Cheating is Still a Gender Biased Issue

A few years ago I wrote a post aimed at women who cheat and how they give non-monogamy a bad name.  It’s something that over the years has come up time and time again, and the reason I wrote it pointing the finger at women specifically is that I feel there is a huge discrepancy between how we treat men who cheat, versus women.  And thus, I want to address this point again, but from a different angle now that I have grown a little older, wiser, and if I’m honest a little bolder with my recent life experiences.

Firstly, whenever I hear the sad news that a friend of mine has experienced cheating, the first thing I do is calmly remove myself from the situation and slowly gather information before forming any opinion.  I have learned that being Switzerland is a far more valuable place to sit than just picking sides and quickly reaching out to both parties in a quest to plant my flag on the winning side.  I am always available to listen, and provide any insights when asked, but as I have mentioned in previous posts, I do not go out of my way to seek out drama anymore.  I would rather be approached than provide my unsolicited opinions into someone else’s very complex relationship.

The next step I take, and the most important one to this post and my current gender blogging trend, is to pretend that the opposite gender is telling me the story and gauge how my reaction changes to the information (yes this is valuable in same sex couples too).   And why do I feel this is so important?  Because throughout my childhood and formative years, I bore witness to at least a dozen acts of indiscretions either through my mother, or hearing her talk with her friends about them.  And one clear thing always resulted, a witch hunt, and it was almost exclusively towards the male.  Whether the man did the cheating or not, he always seemed to deserve it somehow.  He either treated the woman badly and thus drove her away, or he was lying man-whore who should have never gotten married in the first place, or the ever common drunken mistake with the whole forgive and forget or divorce the so-and-so etc.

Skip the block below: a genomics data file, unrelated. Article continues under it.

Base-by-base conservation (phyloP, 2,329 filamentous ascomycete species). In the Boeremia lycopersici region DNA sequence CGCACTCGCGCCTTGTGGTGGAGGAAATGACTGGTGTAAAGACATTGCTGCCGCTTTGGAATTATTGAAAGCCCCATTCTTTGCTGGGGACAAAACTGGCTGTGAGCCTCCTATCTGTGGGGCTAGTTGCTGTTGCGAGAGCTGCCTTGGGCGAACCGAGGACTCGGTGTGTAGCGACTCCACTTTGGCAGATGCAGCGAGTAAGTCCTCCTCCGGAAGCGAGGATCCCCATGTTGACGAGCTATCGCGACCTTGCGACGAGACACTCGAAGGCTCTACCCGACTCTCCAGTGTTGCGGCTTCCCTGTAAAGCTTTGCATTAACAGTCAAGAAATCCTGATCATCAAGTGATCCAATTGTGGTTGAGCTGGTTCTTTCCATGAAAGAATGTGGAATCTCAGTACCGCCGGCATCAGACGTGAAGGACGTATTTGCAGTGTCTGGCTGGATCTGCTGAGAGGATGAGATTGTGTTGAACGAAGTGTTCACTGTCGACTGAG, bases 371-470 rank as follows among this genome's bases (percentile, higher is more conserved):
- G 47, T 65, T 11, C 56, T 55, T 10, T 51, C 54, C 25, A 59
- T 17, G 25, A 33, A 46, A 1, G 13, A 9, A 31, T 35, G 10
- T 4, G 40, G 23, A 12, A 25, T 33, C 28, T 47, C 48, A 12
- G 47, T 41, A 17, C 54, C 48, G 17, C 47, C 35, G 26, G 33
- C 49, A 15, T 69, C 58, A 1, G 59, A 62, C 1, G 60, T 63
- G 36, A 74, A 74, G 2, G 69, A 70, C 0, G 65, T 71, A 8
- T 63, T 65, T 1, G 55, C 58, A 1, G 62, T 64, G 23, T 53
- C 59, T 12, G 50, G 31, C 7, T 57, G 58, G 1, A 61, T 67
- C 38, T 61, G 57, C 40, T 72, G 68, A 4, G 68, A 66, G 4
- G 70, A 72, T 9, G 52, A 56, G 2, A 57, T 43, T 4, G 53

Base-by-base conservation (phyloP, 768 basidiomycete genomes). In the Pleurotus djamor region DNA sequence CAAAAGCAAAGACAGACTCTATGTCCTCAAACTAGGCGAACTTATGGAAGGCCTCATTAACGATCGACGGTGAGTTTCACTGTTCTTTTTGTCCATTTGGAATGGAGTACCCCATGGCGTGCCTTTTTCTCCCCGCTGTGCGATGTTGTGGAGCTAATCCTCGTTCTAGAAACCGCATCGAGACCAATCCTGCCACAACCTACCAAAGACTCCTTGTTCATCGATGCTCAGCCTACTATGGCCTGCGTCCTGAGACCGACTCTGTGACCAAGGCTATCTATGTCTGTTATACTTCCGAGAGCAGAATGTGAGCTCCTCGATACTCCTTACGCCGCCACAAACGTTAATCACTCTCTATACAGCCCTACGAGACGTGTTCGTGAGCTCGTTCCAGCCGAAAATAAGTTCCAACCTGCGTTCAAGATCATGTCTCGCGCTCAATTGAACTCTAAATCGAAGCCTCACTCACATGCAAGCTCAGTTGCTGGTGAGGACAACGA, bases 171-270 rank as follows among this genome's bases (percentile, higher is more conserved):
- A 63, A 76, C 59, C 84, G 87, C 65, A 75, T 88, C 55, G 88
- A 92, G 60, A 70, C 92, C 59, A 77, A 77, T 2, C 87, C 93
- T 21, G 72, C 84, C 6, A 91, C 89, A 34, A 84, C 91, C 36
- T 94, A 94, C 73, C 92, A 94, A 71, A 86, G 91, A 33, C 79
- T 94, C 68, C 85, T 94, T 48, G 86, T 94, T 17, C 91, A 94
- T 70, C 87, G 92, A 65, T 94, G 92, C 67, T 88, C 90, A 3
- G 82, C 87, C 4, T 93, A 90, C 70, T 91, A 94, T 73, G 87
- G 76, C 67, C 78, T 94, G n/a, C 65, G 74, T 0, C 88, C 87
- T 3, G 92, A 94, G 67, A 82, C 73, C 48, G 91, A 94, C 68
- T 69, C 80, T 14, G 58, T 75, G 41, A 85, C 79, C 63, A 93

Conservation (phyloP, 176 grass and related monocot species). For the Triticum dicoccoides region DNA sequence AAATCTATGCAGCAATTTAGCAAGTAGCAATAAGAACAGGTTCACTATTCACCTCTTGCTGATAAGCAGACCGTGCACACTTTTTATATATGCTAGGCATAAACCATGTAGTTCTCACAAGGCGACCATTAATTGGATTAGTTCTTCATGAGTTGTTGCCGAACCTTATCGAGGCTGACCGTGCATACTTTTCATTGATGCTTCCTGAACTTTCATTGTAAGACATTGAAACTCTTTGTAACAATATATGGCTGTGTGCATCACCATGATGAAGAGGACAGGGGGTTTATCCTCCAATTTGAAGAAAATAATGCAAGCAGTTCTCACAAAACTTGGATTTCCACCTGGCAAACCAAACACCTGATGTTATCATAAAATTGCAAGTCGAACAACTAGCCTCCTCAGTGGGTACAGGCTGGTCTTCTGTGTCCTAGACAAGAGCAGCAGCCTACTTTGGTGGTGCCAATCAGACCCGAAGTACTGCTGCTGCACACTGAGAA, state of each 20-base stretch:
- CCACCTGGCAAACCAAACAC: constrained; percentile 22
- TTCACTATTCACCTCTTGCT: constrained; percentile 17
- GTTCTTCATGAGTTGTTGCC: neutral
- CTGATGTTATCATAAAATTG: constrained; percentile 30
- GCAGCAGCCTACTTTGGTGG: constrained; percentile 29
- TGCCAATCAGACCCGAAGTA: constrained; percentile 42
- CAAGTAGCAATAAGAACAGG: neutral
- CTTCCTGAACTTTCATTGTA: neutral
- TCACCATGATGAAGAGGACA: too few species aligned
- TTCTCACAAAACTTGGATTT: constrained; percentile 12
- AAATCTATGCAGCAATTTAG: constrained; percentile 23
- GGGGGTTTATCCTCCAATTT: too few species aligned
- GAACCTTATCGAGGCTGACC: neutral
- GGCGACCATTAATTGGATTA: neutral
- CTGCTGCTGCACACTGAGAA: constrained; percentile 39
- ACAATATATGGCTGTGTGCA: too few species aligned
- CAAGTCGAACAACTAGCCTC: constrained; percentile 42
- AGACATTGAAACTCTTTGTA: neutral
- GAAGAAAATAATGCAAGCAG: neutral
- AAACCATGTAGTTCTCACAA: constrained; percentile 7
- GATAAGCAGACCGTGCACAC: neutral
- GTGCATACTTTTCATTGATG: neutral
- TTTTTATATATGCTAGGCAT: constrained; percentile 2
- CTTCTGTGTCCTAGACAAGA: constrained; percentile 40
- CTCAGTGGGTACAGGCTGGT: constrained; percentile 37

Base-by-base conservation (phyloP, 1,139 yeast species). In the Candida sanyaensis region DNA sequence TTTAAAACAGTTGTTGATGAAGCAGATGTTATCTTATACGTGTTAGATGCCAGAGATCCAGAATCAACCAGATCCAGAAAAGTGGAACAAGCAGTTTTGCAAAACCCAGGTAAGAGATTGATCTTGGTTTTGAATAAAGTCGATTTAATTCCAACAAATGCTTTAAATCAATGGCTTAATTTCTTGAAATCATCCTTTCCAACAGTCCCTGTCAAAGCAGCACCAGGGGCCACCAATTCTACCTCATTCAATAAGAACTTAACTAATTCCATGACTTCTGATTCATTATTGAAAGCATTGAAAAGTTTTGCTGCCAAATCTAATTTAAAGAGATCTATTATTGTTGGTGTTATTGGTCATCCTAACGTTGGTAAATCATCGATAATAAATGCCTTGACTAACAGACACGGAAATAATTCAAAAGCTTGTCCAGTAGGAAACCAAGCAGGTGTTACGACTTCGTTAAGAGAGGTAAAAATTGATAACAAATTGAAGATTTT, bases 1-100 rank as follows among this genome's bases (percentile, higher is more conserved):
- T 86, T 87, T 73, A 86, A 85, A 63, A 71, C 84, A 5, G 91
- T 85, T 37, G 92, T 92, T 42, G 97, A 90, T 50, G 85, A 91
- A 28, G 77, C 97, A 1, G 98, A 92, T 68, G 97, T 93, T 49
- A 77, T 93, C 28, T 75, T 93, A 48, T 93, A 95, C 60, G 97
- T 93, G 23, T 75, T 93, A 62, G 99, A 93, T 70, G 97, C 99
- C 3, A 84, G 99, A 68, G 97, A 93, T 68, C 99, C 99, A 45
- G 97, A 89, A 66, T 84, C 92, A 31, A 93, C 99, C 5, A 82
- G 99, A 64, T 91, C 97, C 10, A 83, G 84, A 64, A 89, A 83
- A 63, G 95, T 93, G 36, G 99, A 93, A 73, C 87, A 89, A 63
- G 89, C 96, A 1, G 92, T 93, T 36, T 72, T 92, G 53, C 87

Growing up with this constant narrative, I began to ask myself why cheating was always exclusively blamed on the man.  And further to this, why the women always escaped unscathed even when they were the ones who very often cheated.  And this line of questioning started to expand further after having experiences of my own in the this very dicey place.  Every single time that I have come close to cheating it has been my own doing, and I would say 80 percent of the time, the man has been the one to put the brakes on.  Yes, this is full disclosure.  I was very unhappy in the latter part of my last long term relationship and I came increasingly close to cheating on numerous occasions.  And again, I repeat, I was the one who was in the drivers seat.  And what’s more, I was the one who consciously drank excessively in order to have something to blame if I got caught or needed an out.

Perhaps I am just more self aware than many people out there.  Or perhaps I just have reached a point in my life whereby I would rather be honest with myself and others than sugar coat a damn thing.  Whatever the case may be, I have not actually participated in this male witch hunt.  And that is definitely against the grain.  Yes, it takes two people to cheat.  And yes, relationships are incredibly complicated, and that only supports my theory that always blaming one side, especially the men is just wasted time, energy and makes everyone involved look even more like the assholes.  So I guess where I am at right now is that cheating is an issue for the couples themselves.  If you are going to form an opinion on someone else’ relationship, I don’t think it is too much to ask that you try and look at it from both sides first.  Cheating is a gender stereotyped issue and thus we need to ensure that we flip the narrative and judgement every once in a while, if for nothing else, than to give hope to the future generations that cheating will be discussed more fairly and judged on individual merit and not just gender sway.